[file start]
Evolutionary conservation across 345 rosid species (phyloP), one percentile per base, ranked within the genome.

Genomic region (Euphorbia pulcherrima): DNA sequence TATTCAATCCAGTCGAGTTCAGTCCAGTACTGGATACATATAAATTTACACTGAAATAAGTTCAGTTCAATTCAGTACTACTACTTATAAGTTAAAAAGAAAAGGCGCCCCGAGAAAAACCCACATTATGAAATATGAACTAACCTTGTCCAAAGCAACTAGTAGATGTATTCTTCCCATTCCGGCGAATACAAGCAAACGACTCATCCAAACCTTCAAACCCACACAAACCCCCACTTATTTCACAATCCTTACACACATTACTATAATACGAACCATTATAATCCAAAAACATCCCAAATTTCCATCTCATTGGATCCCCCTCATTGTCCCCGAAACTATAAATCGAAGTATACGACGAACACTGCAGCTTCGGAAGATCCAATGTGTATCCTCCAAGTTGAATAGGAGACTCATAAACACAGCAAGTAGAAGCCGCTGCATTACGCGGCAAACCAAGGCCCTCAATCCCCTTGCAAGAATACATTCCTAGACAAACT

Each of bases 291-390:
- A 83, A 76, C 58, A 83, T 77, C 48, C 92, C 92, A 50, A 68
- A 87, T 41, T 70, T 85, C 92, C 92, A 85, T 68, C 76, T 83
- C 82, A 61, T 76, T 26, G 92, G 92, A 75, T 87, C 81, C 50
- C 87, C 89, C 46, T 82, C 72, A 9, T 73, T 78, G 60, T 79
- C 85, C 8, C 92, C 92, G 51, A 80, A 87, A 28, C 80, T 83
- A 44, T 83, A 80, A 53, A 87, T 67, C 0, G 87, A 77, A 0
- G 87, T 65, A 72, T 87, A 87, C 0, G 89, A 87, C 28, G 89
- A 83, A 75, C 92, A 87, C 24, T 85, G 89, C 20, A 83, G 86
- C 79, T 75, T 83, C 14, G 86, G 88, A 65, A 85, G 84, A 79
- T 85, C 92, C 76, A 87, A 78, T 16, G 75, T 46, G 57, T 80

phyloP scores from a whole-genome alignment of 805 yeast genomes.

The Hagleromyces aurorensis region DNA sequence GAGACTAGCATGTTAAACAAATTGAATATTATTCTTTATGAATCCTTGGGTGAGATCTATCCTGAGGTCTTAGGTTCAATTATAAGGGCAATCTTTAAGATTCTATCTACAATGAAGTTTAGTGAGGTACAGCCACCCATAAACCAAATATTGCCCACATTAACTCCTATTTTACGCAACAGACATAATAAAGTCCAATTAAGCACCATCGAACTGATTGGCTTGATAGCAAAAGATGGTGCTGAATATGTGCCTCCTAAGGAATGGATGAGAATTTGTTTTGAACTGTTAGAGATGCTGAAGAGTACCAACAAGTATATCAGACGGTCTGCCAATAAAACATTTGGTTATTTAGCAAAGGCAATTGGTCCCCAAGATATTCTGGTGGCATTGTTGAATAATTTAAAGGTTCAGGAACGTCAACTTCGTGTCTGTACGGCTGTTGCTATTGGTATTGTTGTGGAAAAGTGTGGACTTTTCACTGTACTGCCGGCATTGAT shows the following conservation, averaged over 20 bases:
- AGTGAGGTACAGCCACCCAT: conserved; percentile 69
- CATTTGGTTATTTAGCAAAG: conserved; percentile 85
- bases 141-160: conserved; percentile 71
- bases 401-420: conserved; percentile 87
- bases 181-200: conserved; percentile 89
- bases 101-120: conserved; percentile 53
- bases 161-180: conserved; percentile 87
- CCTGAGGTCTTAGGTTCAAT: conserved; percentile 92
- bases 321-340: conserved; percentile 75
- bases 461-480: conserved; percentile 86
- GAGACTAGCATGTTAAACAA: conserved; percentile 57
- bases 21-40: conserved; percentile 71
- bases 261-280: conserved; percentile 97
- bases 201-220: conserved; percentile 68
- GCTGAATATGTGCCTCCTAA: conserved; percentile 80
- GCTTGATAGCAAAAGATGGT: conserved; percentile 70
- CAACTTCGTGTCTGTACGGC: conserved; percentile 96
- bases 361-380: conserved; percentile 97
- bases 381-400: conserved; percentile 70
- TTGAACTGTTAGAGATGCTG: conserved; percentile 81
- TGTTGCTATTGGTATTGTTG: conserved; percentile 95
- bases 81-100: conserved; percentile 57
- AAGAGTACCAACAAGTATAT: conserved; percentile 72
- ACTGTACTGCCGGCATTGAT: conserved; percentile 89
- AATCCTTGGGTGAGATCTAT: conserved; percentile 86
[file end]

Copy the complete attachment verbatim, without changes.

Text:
Evolutionary conservation across 345 rosid species (phyloP), one percentile per base, ranked within the genome.

Genomic region (Euphorbia pulcherrima): DNA sequence TATTCAATCCAGTCGAGTTCAGTCCAGTACTGGATACATATAAATTTACACTGAAATAAGTTCAGTTCAATTCAGTACTACTACTTATAAGTTAAAAAGAAAAGGCGCCCCGAGAAAAACCCACATTATGAAATATGAACTAACCTTGTCCAAAGCAACTAGTAGATGTATTCTTCCCATTCCGGCGAATACAAGCAAACGACTCATCCAAACCTTCAAACCCACACAAACCCCCACTTATTTCACAATCCTTACACACATTACTATAATACGAACCATTATAATCCAAAAACATCCCAAATTTCCATCTCATTGGATCCCCCTCATTGTCCCCGAAACTATAAATCGAAGTATACGACGAACACTGCAGCTTCGGAAGATCCAATGTGTATCCTCCAAGTTGAATAGGAGACTCATAAACACAGCAAGTAGAAGCCGCTGCATTACGCGGCAAACCAAGGCCCTCAATCCCCTTGCAAGAATACATTCCTAGACAAACT

Each of bases 291-390:
- A 83, A 76, C 58, A 83, T 77, C 48, C 92, C 92, A 50, A 68
- A 87, T 41, T 70, T 85, C 92, C 92, A 85, T 68, C 76, T 83
- C 82, A 61, T 76, T 26, G 92, G 92, A 75, T 87, C 81, C 50
- C 87, C 89, C 46, T 82, C 72, A 9, T 73, T 78, G 60, T 79
- C 85, C 8, C 92, C 92, G 51, A 80, A 87, A 28, C 80, T 83
- A 44, T 83, A 80, A 53, A 87, T 67, C 0, G 87, A 77, A 0
- G 87, T 65, A 72, T 87, A 87, C 0, G 89, A 87, C 28, G 89
- A 83, A 75, C 92, A 87, C 24, T 85, G 89, C 20, A 83, G 86
- C 79, T 75, T 83, C 14, G 86, G 88, A 65, A 85, G 84, A 79
- T 85, C 92, C 76, A 87, A 78, T 16, G 75, T 46, G 57, T 80

phyloP scores from a whole-genome alignment of 805 yeast genomes.

The Hagleromyces aurorensis region DNA sequence GAGACTAGCATGTTAAACAAATTGAATATTATTCTTTATGAATCCTTGGGTGAGATCTATCCTGAGGTCTTAGGTTCAATTATAAGGGCAATCTTTAAGATTCTATCTACAATGAAGTTTAGTGAGGTACAGCCACCCATAAACCAAATATTGCCCACATTAACTCCTATTTTACGCAACAGACATAATAAAGTCCAATTAAGCACCATCGAACTGATTGGCTTGATAGCAAAAGATGGTGCTGAATATGTGCCTCCTAAGGAATGGATGAGAATTTGTTTTGAACTGTTAGAGATGCTGAAGAGTACCAACAAGTATATCAGACGGTCTGCCAATAAAACATTTGGTTATTTAGCAAAGGCAATTGGTCCCCAAGATATTCTGGTGGCATTGTTGAATAATTTAAAGGTTCAGGAACGTCAACTTCGTGTCTGTACGGCTGTTGCTATTGGTATTGTTGTGGAAAAGTGTGGACTTTTCACTGTACTGCCGGCATTGAT shows the following conservation, averaged over 20 bases:
- AGTGAGGTACAGCCACCCAT: conserved; percentile 69
- CATTTGGTTATTTAGCAAAG: conserved; percentile 85
- bases 141-160: conserved; percentile 71
- bases 401-420: conserved; percentile 87
- bases 181-200: conserved; percentile 89
- bases 101-120: conserved; percentile 53
- bases 161-180: conserved; percentile 87
- CCTGAGGTCTTAGGTTCAAT: conserved; percentile 92
- bases 321-340: conserved; percentile 75
- bases 461-480: conserved; percentile 86
- GAGACTAGCATGTTAAACAA: conserved; percentile 57
- bases 21-40: conserved; percentile 71
- bases 261-280: conserved; percentile 97
- bases 201-220: conserved; percentile 68
- GCTGAATATGTGCCTCCTAA: conserved; percentile 80
- GCTTGATAGCAAAAGATGGT: conserved; percentile 70
- CAACTTCGTGTCTGTACGGC: conserved; percentile 96
- bases 361-380: conserved; percentile 97
- bases 381-400: conserved; percentile 70
- TTGAACTGTTAGAGATGCTG: conserved; percentile 81
- TGTTGCTATTGGTATTGTTG: conserved; percentile 95
- bases 81-100: conserved; percentile 57
- AAGAGTACCAACAAGTATAT: conserved; percentile 72
- ACTGTACTGCCGGCATTGAT: conserved; percentile 89
- AATCCTTGGGTGAGATCTAT: conserved; percentile 86